“Lavabit’s actions to suspend operations and preserve its client’s privacy were truly inspiring. This serves as an excellent example for other companies to not let big government push them around and stand up by legally challenging unlawful data requests or gag orders. Curbing the power of government surveillance on the corporate sector won’t be easy, but it needs to start now with increased transparency and corporations that take an oath of privacy no matter the cost to business. In Lavabit’s case – if you can’t leave Texas then burn the servers.”
“A big misconception going around is that one’s data is far safer from scrutiny with foreign based corporations. Unfortunately, the US isn’t the only country with a spy agency and they certainly are not confined by domestic borders. We’ve seen countless incidents in the recent past where both domestic and international surveillance agencies abused power to gain access to servers and customer data – no gag order required.”
“Just because a company is incorporated in ‘Timbuktu’ doesn’t mean the third-party data centers they lease servers from won’t open the door when federal agents come knocking. That’s why more transparency is needed on a global scale, not just from US service providers, but also by these international based ISPs, Data Centers, Domain Registrars and Merchant Providers..(the list goes on).”
“While TorGuard does have US-based representation, we are an internationally owned company with 90% of our employees and server resources based abroad. As owner/operator, I’ve pledged an oath of privacy to our client base and I intend to uphold this promise to the best of my abilities, even if it means temporarily suspending services or relocating company assets. We have backup plans for our backup plans, and travel light.”
“Knowing whether or not a company has been compromised by a national security letter is deceptively simple. All you have to do is ask. Right now, I can confidently say that VikingVPN has not been served a National Security Letter. Feel free to ask me again later. If I don’t reply at some point in the future when you ask me, then you’ll know. See how easy that was?”
“The reason this works is that the Govt. cannot compel you to lie, but they can (apparently) compel you to remain silent. I would actually argue that the national security letters, and indeed the entire PRISM/XKeyScore system are illegal and unconstitutional, but obviously I don’t sit on the FISA court or Supreme Court, so my opinion holds little weight.”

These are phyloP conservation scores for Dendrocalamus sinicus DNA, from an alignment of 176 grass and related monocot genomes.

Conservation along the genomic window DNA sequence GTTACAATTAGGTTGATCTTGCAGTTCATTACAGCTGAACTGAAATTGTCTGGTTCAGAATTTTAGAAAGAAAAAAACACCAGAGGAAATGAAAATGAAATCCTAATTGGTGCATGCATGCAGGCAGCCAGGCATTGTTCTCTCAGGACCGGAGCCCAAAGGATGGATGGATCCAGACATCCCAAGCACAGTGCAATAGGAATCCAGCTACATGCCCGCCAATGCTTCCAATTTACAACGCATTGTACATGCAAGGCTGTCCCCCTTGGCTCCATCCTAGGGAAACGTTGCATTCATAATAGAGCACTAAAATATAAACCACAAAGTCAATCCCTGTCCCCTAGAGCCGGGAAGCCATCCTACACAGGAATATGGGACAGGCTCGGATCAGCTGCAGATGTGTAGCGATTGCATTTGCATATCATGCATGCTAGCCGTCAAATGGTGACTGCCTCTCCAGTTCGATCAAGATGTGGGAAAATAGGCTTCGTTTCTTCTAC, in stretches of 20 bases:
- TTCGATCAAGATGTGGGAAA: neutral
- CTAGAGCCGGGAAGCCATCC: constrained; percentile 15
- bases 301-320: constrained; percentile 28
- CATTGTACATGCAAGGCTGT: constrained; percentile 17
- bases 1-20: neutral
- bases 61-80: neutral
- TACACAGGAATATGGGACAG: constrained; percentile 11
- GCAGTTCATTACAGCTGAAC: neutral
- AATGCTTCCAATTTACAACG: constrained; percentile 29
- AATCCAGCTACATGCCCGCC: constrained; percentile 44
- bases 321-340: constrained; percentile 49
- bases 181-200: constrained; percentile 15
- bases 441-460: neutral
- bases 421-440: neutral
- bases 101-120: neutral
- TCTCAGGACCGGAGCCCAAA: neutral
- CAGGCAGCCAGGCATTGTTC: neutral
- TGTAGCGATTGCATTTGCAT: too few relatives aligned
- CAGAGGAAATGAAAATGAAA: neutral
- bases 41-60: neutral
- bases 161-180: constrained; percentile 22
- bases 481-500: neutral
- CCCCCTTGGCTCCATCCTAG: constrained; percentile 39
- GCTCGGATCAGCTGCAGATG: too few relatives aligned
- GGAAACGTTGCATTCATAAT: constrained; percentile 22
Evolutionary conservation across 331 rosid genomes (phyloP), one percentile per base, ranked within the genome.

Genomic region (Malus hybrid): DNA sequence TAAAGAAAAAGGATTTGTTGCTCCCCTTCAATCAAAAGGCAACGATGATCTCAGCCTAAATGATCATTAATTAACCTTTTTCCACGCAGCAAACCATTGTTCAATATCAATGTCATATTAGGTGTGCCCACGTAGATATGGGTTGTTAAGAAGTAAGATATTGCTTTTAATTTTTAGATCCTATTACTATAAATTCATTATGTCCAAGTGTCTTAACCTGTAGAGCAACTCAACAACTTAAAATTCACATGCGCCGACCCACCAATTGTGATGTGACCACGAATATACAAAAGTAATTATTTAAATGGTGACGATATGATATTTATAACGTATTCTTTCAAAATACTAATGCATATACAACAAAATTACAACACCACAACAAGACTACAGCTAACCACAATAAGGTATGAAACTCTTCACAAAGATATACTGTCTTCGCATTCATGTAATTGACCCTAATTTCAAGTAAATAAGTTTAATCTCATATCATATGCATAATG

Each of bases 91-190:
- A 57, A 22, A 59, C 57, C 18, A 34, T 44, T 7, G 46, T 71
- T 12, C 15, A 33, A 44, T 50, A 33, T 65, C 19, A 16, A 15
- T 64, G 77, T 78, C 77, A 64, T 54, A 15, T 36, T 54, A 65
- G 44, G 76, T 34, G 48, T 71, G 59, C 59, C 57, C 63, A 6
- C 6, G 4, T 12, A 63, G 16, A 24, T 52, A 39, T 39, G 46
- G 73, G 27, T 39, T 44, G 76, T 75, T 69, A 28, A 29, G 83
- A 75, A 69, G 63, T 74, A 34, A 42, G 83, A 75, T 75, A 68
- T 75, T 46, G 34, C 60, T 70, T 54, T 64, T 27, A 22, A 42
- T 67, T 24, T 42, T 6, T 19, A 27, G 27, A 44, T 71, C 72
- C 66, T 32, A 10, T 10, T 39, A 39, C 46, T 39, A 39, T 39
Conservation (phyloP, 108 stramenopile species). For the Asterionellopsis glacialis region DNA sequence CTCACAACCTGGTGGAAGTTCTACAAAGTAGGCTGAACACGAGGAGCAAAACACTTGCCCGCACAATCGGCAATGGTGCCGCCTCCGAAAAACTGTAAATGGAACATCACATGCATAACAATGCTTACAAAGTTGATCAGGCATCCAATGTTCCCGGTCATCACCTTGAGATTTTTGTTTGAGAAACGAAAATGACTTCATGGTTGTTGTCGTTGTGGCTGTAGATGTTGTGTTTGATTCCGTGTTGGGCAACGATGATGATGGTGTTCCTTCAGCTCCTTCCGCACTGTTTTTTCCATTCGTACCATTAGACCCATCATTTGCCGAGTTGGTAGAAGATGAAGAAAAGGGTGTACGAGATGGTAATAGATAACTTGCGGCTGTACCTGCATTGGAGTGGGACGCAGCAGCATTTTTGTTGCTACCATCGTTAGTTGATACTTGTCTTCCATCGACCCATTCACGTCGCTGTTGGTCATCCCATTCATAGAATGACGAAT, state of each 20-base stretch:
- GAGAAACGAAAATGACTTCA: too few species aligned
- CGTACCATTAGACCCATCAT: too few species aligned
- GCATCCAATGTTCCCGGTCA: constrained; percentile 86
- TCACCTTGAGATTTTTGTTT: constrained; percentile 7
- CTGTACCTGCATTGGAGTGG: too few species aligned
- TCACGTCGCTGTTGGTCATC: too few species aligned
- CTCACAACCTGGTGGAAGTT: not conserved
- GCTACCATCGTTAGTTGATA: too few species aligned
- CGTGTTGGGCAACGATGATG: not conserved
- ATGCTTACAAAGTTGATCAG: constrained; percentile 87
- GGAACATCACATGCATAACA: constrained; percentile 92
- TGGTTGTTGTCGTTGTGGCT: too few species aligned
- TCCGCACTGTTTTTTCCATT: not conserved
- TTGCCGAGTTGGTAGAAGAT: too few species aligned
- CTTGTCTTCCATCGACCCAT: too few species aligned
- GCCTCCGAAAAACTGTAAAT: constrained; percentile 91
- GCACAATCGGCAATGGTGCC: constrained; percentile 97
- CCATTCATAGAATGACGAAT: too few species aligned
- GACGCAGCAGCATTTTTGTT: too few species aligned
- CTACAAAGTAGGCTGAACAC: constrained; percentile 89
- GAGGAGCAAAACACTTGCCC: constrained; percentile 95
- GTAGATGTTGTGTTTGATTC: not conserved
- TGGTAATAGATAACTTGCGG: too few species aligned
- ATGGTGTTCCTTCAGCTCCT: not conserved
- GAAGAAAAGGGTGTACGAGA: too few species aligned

“I would encourage TorrentFreak to reach out to all the US VPN providers and simply ask them if they have received a national security letter. If they don’t reply within a reasonable time-frame you will have your answer. I would even encourage you to keep a running list of VPN providers that reply. You could ask them once a month.”
“Further, VPNs have always been about trust. You’re entrusting your data to the VPN service provider, and hoping they don’t betray you. Any VPN service provider could be secretly logging and passing your data to a 3rd party without your permission. Some of this trust can be gained (or lost) from reputation.”
“Do users of the service report betrayals in the form of legal notices? Some of the trust has to come from knowing just who runs the VPN service. VikingVPN has been very transparent about this. You can see who myself and my partners, Justin Greene & Derek Zimmer, are. You can see that we’re not connected to any Intelligence Agencies or Copyright bodies. You can also view the kinds of political speech we engage in. We’re vehemently anti-spying and anti-PRISM.”
“US VPNs can still be trusted because you can place a honeypot anywhere in the world when it comes to VPN services. The paranoia surrounding US-based VPNs simply is not thought through very well. The UK and Sweden both have similarly intrusive dragnet programs, and there seems to be little concern for VPN services out of those nations. Furthermore, you can save all the packets you want, unless the VPN itself is compromised it isn’t going to matter.”
The conclusion brings us right back to the start of this article. No VPN provider can guarantee that any type of encryption is 100% secure. Hopefully the above has given people some pointers on what to avoid, and what the more secure alternatives are.
But even if people pick the strongest encryption possible, one still has to trust VPN providers to keep his or her data safe, regardless of where the company is located.
Source: How NSA-Proof Are VPN Providers?